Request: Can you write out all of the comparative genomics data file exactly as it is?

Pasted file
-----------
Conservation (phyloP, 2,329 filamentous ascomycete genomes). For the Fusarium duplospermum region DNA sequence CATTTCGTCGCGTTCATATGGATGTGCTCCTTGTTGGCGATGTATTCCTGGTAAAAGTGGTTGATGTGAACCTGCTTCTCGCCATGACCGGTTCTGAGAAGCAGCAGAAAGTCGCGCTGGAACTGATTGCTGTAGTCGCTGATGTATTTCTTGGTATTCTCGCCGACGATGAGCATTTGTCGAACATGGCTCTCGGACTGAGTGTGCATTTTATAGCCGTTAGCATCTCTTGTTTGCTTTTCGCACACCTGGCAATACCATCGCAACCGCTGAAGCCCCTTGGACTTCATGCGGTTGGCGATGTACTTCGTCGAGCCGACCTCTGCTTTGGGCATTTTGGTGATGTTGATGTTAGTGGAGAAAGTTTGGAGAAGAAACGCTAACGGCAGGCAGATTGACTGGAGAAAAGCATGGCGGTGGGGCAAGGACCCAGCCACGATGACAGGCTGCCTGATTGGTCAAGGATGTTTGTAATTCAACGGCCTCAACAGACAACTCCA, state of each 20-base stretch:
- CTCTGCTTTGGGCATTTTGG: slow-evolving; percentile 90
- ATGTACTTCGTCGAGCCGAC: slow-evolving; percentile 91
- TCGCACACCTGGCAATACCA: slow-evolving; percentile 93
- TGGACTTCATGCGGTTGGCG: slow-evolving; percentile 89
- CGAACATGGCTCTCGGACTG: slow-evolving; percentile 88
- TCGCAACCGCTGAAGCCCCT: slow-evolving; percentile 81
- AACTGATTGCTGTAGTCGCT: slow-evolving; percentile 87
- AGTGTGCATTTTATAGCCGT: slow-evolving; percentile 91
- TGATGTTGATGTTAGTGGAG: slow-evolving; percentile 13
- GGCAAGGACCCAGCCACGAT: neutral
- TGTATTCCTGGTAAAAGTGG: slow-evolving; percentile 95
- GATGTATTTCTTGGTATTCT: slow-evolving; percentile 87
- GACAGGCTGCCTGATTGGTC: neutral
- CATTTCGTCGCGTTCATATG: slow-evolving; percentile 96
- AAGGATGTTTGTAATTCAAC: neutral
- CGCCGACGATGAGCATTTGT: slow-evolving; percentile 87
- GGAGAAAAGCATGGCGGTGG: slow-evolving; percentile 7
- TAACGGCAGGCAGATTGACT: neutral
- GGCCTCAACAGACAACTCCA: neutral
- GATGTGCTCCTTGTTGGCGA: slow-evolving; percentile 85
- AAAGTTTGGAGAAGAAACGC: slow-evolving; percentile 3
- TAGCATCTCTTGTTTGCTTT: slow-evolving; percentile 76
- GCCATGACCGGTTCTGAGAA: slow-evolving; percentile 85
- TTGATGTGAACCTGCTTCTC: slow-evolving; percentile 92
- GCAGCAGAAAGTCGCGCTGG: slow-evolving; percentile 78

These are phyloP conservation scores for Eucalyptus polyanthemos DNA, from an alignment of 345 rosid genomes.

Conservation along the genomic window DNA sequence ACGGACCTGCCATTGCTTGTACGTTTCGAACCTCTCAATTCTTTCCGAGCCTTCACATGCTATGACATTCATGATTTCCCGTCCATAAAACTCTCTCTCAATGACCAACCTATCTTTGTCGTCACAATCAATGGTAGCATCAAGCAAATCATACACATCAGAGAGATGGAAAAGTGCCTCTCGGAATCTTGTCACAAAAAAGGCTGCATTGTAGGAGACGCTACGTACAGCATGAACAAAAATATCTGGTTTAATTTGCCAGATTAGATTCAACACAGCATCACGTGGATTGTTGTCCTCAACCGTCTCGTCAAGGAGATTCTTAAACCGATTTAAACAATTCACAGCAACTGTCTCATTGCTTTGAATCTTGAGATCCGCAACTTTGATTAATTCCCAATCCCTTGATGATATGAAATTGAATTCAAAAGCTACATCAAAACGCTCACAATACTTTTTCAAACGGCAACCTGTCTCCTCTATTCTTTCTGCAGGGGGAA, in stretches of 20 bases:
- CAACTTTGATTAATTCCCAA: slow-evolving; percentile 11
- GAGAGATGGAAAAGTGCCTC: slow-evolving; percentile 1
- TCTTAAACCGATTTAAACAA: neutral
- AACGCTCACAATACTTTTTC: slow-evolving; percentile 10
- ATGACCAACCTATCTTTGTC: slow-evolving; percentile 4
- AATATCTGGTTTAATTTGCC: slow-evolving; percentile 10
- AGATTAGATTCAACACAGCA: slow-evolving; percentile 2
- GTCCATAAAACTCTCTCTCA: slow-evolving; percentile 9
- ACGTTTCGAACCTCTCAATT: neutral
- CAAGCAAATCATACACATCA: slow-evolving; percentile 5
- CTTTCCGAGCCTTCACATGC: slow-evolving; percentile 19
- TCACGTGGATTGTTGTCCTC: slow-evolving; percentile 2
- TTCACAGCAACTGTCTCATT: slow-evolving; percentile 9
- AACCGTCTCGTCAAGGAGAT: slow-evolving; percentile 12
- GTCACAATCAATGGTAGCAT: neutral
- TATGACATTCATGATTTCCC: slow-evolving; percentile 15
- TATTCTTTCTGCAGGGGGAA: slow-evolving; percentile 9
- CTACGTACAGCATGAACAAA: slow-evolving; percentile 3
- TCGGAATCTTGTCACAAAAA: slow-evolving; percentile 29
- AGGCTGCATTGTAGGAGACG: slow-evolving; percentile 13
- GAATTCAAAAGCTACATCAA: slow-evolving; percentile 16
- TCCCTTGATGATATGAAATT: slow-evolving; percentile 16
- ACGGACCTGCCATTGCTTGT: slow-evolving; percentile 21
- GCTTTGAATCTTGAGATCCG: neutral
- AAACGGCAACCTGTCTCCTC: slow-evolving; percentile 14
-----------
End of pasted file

Conservation (phyloP, 2,329 filamentous ascomycete genomes). For the Fusarium duplospermum region DNA sequence CATTTCGTCGCGTTCATATGGATGTGCTCCTTGTTGGCGATGTATTCCTGGTAAAAGTGGTTGATGTGAACCTGCTTCTCGCCATGACCGGTTCTGAGAAGCAGCAGAAAGTCGCGCTGGAACTGATTGCTGTAGTCGCTGATGTATTTCTTGGTATTCTCGCCGACGATGAGCATTTGTCGAACATGGCTCTCGGACTGAGTGTGCATTTTATAGCCGTTAGCATCTCTTGTTTGCTTTTCGCACACCTGGCAATACCATCGCAACCGCTGAAGCCCCTTGGACTTCATGCGGTTGGCGATGTACTTCGTCGAGCCGACCTCTGCTTTGGGCATTTTGGTGATGTTGATGTTAGTGGAGAAAGTTTGGAGAAGAAACGCTAACGGCAGGCAGATTGACTGGAGAAAAGCATGGCGGTGGGGCAAGGACCCAGCCACGATGACAGGCTGCCTGATTGGTCAAGGATGTTTGTAATTCAACGGCCTCAACAGACAACTCCA, state of each 20-base stretch:
- CTCTGCTTTGGGCATTTTGG: slow-evolving; percentile 90
- ATGTACTTCGTCGAGCCGAC: slow-evolving; percentile 91
- TCGCACACCTGGCAATACCA: slow-evolving; percentile 93
- TGGACTTCATGCGGTTGGCG: slow-evolving; percentile 89
- CGAACATGGCTCTCGGACTG: slow-evolving; percentile 88
- TCGCAACCGCTGAAGCCCCT: slow-evolving; percentile 81
- AACTGATTGCTGTAGTCGCT: slow-evolving; percentile 87
- AGTGTGCATTTTATAGCCGT: slow-evolving; percentile 91
- TGATGTTGATGTTAGTGGAG: slow-evolving; percentile 13
- GGCAAGGACCCAGCCACGAT: neutral
- TGTATTCCTGGTAAAAGTGG: slow-evolving; percentile 95
- GATGTATTTCTTGGTATTCT: slow-evolving; percentile 87
- GACAGGCTGCCTGATTGGTC: neutral
- CATTTCGTCGCGTTCATATG: slow-evolving; percentile 96
- AAGGATGTTTGTAATTCAAC: neutral
- CGCCGACGATGAGCATTTGT: slow-evolving; percentile 87
- GGAGAAAAGCATGGCGGTGG: slow-evolving; percentile 7
- TAACGGCAGGCAGATTGACT: neutral
- GGCCTCAACAGACAACTCCA: neutral
- GATGTGCTCCTTGTTGGCGA: slow-evolving; percentile 85
- AAAGTTTGGAGAAGAAACGC: slow-evolving; percentile 3
- TAGCATCTCTTGTTTGCTTT: slow-evolving; percentile 76
- GCCATGACCGGTTCTGAGAA: slow-evolving; percentile 85
- TTGATGTGAACCTGCTTCTC: slow-evolving; percentile 92
- GCAGCAGAAAGTCGCGCTGG: slow-evolving; percentile 78

These are phyloP conservation scores for Eucalyptus polyanthemos DNA, from an alignment of 345 rosid genomes.

Conservation along the genomic window DNA sequence ACGGACCTGCCATTGCTTGTACGTTTCGAACCTCTCAATTCTTTCCGAGCCTTCACATGCTATGACATTCATGATTTCCCGTCCATAAAACTCTCTCTCAATGACCAACCTATCTTTGTCGTCACAATCAATGGTAGCATCAAGCAAATCATACACATCAGAGAGATGGAAAAGTGCCTCTCGGAATCTTGTCACAAAAAAGGCTGCATTGTAGGAGACGCTACGTACAGCATGAACAAAAATATCTGGTTTAATTTGCCAGATTAGATTCAACACAGCATCACGTGGATTGTTGTCCTCAACCGTCTCGTCAAGGAGATTCTTAAACCGATTTAAACAATTCACAGCAACTGTCTCATTGCTTTGAATCTTGAGATCCGCAACTTTGATTAATTCCCAATCCCTTGATGATATGAAATTGAATTCAAAAGCTACATCAAAACGCTCACAATACTTTTTCAAACGGCAACCTGTCTCCTCTATTCTTTCTGCAGGGGGAA, in stretches of 20 bases:
- CAACTTTGATTAATTCCCAA: slow-evolving; percentile 11
- GAGAGATGGAAAAGTGCCTC: slow-evolving; percentile 1
- TCTTAAACCGATTTAAACAA: neutral
- AACGCTCACAATACTTTTTC: slow-evolving; percentile 10
- ATGACCAACCTATCTTTGTC: slow-evolving; percentile 4
- AATATCTGGTTTAATTTGCC: slow-evolving; percentile 10
- AGATTAGATTCAACACAGCA: slow-evolving; percentile 2
- GTCCATAAAACTCTCTCTCA: slow-evolving; percentile 9
- ACGTTTCGAACCTCTCAATT: neutral
- CAAGCAAATCATACACATCA: slow-evolving; percentile 5
- CTTTCCGAGCCTTCACATGC: slow-evolving; percentile 19
- TCACGTGGATTGTTGTCCTC: slow-evolving; percentile 2
- TTCACAGCAACTGTCTCATT: slow-evolving; percentile 9
- AACCGTCTCGTCAAGGAGAT: slow-evolving; percentile 12
- GTCACAATCAATGGTAGCAT: neutral
- TATGACATTCATGATTTCCC: slow-evolving; percentile 15
- TATTCTTTCTGCAGGGGGAA: slow-evolving; percentile 9
- CTACGTACAGCATGAACAAA: slow-evolving; percentile 3
- TCGGAATCTTGTCACAAAAA: slow-evolving; percentile 29
- AGGCTGCATTGTAGGAGACG: slow-evolving; percentile 13
- GAATTCAAAAGCTACATCAA: slow-evolving; percentile 16
- TCCCTTGATGATATGAAATT: slow-evolving; percentile 16
- ACGGACCTGCCATTGCTTGT: slow-evolving; percentile 21
- GCTTTGAATCTTGAGATCCG: neutral
- AAACGGCAACCTGTCTCCTC: slow-evolving; percentile 14